Figure 10. Castulo. Location of ancient cemeteries (after Blázquez 1985: fig. 1, modified by the author).
3. A postcolonial critique to the colonial concept of ‘resistance’ If recent studies about ‘Romanization’ have dismissed essentialist views of Roman society it is important not to apply an essentialist model to native culture. G. Spivak has pointed out that nativist ideas only reproduce a European fantasy about European origins through the image of a lost pure culture, the culture of the Other and criticized several instances of this kind of nostalgia (Spivak 1988a: 129; Spivak 1988b: 128; Vega 2003: 299; van Dommelen 2007). The use of binary terms such as conqueror:conquered, Roman:native or domination:resistance in our analysis of the local culture of the Baetica province – at the time a territory under Roman control for two hundred years – are fundamentally flawed (van Dommelen 2001a: 81; van Dommelen 2001b: 141; Rowlands 1998: 328). The relation between culture and resistance is clearly more complex. Rome was resisted by individuals making use of elements of Roman culture and, as the research about examples of ‘mimicry’ in different colonial situations has showed, the use of Roman traits cannot be equated with mere ‘emulation’ (Bhabha 1994: 85–92; Webster 2003: 30–40). Similarly, not every regional variant can be interpreted as an example of resistance, just as not every instance of use of Roman material culture can be read as a symbol of submission to the Empire. And, of course, local objects and rituals did not keep their meanings intact for centuries, either before or after the Roman colonisation (van Dommelen 2007).
Figure 11. Fragment of a funerary monument decorated with masks (Baena and Beltrán 2004: fig. 30.1).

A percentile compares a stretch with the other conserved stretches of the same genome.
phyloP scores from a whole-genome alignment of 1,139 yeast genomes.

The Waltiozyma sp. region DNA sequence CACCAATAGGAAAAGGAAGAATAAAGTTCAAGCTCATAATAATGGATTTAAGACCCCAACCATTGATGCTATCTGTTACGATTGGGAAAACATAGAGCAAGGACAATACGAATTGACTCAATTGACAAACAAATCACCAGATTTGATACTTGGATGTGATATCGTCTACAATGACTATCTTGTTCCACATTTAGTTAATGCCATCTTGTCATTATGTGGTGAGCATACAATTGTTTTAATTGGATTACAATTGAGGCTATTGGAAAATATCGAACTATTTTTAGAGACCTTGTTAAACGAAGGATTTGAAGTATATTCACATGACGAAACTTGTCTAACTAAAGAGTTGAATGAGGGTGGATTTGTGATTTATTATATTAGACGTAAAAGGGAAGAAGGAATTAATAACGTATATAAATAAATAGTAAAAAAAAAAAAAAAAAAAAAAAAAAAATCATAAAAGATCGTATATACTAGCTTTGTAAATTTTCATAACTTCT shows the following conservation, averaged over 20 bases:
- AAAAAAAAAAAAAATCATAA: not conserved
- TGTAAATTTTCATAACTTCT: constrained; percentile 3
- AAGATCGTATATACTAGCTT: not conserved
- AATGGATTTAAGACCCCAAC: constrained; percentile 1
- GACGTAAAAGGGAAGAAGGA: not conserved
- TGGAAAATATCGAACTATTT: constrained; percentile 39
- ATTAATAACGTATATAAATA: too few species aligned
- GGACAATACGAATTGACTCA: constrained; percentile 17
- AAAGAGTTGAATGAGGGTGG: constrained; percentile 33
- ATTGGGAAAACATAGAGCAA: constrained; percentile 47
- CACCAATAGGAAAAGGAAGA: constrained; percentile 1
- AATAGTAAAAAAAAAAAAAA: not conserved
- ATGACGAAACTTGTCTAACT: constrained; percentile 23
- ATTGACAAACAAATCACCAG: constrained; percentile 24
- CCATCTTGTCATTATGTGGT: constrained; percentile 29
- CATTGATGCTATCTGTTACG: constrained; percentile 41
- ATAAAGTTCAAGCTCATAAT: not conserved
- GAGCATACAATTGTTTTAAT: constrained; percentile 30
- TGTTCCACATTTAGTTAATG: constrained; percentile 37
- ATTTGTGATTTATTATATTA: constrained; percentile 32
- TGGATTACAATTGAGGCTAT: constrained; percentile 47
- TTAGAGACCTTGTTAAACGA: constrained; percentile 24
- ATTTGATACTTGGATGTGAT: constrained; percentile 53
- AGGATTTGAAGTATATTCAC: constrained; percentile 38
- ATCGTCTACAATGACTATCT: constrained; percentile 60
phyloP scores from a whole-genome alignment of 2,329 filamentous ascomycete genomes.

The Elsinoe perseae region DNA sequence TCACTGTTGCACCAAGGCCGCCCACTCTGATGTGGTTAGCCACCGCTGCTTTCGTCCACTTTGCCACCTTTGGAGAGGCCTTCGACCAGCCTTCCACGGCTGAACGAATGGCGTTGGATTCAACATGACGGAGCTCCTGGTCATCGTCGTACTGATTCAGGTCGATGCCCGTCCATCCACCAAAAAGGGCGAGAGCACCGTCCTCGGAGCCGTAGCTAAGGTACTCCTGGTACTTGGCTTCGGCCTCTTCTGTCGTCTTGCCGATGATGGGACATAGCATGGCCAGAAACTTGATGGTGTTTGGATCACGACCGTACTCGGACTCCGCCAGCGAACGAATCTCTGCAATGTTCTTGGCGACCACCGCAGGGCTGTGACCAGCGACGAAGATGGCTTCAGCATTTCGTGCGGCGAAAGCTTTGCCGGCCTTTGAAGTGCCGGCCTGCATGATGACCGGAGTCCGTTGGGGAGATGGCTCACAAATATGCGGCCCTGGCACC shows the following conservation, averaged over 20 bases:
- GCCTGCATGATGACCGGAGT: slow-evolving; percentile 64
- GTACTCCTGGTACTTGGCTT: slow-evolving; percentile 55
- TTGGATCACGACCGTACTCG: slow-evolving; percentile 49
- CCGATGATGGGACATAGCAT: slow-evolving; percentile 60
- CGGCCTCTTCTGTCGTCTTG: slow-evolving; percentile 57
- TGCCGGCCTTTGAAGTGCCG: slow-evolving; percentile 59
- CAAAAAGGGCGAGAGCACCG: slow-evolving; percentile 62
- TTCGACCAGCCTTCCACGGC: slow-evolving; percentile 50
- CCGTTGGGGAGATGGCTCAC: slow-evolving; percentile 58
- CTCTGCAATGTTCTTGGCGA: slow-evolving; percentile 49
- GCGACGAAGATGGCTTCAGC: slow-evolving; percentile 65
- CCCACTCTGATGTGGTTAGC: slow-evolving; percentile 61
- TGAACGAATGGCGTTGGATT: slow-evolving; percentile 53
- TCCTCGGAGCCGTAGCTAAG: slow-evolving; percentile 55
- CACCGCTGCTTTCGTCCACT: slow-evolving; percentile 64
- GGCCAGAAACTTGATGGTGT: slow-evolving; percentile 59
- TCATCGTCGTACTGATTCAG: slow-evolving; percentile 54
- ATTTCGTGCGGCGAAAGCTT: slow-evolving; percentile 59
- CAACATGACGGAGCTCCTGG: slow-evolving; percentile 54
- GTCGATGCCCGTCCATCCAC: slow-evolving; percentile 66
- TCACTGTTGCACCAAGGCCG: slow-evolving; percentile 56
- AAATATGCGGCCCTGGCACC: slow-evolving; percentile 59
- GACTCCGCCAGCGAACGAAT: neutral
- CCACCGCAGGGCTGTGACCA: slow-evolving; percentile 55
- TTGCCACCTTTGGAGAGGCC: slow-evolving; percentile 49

In any case, archaic items that have been interpreted as ‘native survivals’ are not copies of the past, but, as we have seen in the case of pottery shapes or funerary rituals, a re-elaboration of what was possibly believed to be the past by a certain community. New ‘traditional’ items of this type allow change in culture through a supposedly faithful repetition of customary ways of ‘doing’ things. In this kind of settings, ‘truth’ and ‘authenticity’ involve a continuous repetition of an apparently ‘original’ way of being (Rowlands 1988: 44–45). The past forms of objects help to create a path for originality and, in this sense, ‘also give rise to categories of thought and notions of sensibility’ (Gosden 2006: 440). ‘Traditional’ material culture and rituals are especially meaningful when found inserted in a dialogue with changes caused by colonisation. I suggest that they might have been, to some degree, statements about perceived links with the past in one of the most powerful settings for the negotiation of identity: funerary rituals. Lineages project an image of the place we come from; they provide us with a perfect stage to make claims about who we are through a representation of what we were. Recently, Hingley (2008) has described the Roman Empire as an entity comprising different groups that were able to retain the core of inherited identities in a heterogeneous society. Performing ancestor cult in a certain fashion was quite probably one way of integrating different local pasts present in the hybrid communities of southern Iberia.